Thursday, September 15, 2005

David Segal

New York, New York, U.S. - 20 year old anarchist, David Segal plead guilty to felony "malicious mischief" in federal court Wednesday morning in relation to a January 31, 2005 attempt to burn down a Bronx military recruiting station. In return for the plea the prosecutor gave a sentencing recommendation of 10-16 months.

The judge is not required to abide by the recommendation and could sentence David to 10 years in prison, but David's attorney, Martin Stolar, president of the New York chapter of the National Lawyers Guild, believes that the sentence would adhere to the prosecutor's guidelines. Additionally, the judge could break up the sentence between jail time and home confinement.

David will have to wait until his December 16th sentencing date to know for sure. Until then he will be looking for a new job in the area of Litchfield, Connecticut, where he has been living with his parents since they posted a $15,000 cash bond to secure his release following his arrest. David is required to be employed as a condition of his release and would like to find an apprenticeship as a carpenter. He is also looking for people interested in caring for some of his eight guinea pigs while he is incarcerated. In a statement David thanked his supporters for "all the support and care you've all shown already. It means so fucking much."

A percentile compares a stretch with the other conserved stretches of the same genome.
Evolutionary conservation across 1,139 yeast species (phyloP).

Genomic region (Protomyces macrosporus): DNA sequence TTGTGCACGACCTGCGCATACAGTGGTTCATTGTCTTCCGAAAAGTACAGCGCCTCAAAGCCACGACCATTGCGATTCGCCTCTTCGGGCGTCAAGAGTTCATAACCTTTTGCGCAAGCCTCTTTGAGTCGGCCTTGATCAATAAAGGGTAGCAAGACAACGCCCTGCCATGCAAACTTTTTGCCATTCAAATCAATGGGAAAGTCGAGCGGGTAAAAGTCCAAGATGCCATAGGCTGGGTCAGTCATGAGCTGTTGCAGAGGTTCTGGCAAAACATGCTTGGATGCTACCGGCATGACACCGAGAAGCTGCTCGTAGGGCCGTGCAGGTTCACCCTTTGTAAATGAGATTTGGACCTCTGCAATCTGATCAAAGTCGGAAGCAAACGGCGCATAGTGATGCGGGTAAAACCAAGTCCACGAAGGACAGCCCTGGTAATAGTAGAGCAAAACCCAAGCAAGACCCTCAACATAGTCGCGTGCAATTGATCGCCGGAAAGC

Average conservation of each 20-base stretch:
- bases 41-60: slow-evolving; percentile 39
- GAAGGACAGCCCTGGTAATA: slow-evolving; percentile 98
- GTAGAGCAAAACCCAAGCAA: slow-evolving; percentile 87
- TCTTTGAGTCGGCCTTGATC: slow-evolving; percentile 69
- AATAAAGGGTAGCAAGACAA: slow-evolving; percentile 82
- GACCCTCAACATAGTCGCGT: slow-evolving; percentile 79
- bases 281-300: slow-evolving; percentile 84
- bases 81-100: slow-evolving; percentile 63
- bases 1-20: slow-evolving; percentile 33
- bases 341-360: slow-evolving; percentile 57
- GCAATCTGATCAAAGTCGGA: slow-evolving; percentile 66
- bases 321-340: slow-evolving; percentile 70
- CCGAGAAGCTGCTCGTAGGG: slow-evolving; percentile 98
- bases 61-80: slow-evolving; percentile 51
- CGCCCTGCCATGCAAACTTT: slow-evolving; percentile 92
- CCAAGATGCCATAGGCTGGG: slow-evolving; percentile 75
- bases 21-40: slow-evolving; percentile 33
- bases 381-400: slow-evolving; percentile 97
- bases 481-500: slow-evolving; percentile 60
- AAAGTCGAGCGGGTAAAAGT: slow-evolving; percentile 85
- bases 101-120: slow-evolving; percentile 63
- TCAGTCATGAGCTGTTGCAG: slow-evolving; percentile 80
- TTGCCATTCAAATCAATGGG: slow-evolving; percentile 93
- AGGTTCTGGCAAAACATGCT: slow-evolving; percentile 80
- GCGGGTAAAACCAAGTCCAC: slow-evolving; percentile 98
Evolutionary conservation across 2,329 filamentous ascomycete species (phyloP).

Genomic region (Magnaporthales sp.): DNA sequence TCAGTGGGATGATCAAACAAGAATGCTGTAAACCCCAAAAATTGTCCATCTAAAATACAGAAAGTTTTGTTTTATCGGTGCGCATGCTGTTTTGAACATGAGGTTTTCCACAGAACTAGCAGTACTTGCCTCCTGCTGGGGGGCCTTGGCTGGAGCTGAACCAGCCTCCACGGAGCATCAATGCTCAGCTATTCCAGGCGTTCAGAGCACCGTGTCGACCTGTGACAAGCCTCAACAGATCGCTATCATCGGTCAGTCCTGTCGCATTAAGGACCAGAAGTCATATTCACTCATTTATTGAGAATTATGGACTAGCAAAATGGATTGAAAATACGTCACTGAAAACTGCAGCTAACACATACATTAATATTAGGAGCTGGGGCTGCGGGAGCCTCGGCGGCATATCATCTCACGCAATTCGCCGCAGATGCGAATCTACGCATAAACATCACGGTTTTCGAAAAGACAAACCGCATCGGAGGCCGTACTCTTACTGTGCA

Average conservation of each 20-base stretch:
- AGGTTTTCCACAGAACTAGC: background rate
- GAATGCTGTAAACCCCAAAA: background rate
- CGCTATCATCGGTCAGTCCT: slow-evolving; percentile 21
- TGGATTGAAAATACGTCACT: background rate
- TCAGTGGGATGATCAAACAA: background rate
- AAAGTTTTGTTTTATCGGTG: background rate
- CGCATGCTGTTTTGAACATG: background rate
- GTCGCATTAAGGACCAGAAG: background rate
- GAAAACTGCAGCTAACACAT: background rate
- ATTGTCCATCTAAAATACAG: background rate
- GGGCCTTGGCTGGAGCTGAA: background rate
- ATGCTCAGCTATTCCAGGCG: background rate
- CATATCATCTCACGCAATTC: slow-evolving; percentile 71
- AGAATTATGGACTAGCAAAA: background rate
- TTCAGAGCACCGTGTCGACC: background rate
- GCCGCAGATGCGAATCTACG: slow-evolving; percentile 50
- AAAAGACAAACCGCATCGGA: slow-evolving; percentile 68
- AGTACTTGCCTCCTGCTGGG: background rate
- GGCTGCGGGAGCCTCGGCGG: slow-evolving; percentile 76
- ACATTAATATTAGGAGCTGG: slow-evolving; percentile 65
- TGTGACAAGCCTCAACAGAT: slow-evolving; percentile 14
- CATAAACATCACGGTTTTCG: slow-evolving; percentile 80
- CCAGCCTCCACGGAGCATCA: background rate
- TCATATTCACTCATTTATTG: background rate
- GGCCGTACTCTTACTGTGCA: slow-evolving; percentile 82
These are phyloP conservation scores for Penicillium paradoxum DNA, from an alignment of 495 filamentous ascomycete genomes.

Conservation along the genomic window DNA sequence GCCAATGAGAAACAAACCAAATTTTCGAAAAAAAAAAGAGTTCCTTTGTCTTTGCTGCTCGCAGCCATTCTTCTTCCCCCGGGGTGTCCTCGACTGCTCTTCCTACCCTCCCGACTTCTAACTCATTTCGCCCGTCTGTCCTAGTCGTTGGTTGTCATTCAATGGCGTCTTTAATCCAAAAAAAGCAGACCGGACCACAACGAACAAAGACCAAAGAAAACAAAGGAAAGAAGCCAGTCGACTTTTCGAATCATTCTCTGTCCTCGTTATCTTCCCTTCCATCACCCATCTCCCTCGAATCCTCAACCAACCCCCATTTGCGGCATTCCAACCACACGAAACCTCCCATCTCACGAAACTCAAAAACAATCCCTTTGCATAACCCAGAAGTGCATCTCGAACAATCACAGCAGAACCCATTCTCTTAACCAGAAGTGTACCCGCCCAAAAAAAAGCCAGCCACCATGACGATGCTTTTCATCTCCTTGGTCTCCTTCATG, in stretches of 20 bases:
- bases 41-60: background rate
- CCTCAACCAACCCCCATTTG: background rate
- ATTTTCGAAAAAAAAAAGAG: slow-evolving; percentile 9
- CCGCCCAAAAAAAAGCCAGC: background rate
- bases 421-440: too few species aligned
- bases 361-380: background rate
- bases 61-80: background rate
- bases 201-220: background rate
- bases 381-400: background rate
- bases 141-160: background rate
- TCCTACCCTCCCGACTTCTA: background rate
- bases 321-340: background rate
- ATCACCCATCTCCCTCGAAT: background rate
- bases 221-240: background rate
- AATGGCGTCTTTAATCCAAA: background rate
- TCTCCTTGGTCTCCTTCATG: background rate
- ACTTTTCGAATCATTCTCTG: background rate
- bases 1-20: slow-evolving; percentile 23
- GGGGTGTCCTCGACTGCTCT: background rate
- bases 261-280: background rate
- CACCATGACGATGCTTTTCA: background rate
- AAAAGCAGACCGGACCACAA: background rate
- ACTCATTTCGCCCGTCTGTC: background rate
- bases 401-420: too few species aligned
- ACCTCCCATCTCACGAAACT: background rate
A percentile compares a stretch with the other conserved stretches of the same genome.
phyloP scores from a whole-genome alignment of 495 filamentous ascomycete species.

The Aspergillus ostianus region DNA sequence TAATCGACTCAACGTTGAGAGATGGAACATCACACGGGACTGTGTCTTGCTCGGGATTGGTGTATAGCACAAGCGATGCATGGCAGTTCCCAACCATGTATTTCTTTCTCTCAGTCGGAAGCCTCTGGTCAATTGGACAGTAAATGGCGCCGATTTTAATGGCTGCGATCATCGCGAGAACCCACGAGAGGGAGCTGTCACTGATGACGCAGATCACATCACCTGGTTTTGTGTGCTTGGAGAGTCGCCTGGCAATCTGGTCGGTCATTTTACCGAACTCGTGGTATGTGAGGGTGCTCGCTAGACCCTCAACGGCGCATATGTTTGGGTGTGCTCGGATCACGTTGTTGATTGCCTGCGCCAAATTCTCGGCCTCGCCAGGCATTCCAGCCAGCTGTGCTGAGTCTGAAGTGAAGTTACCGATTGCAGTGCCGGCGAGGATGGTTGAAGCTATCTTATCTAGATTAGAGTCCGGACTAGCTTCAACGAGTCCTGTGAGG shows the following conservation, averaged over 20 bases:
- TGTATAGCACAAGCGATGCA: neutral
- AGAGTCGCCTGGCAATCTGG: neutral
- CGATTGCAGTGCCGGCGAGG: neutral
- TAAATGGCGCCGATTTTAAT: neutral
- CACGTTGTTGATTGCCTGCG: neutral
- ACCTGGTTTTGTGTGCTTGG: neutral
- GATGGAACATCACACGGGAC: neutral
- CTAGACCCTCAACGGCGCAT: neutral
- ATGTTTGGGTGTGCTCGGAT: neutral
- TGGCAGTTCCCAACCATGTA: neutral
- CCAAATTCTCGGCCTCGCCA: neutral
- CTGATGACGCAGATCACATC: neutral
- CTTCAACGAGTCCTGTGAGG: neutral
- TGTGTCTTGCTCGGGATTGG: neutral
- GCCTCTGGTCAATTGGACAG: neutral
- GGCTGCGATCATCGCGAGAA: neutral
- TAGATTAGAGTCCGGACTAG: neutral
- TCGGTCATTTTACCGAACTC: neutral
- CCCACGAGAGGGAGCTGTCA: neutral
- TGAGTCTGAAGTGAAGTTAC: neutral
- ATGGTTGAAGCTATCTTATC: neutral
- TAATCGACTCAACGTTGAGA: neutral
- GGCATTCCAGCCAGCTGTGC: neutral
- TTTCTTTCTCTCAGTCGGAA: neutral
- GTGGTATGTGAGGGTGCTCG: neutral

David also expressed remorse that Brendan Walsh, who was convicted for a 2003 arson attempt on a recruitment center near Binghamton, NY, didn't receive an equally lenient sentence as the one that was recommended for David. Brendan was sentenced to five years behind bars, after which he faces three years of supervision.

Their cases are very similar. Both were 19 years old at the time of their crimes, and both acted alone, driven by their opposition to the ongoing war in Iraq. David however was fortunate enough to have a supportive community, in New York City, who were able to bring his case to the attention of Martin Stolar, a prominent civil rights attorney, who was interested in taking the case. Unfortunately, Brendan's case received little notice and support, leaving him with a poor defense lawyer who allowed him to plead guilty without an offer of leniency. David is asking that people interested in supporting him also consider offering support to Brendan as well.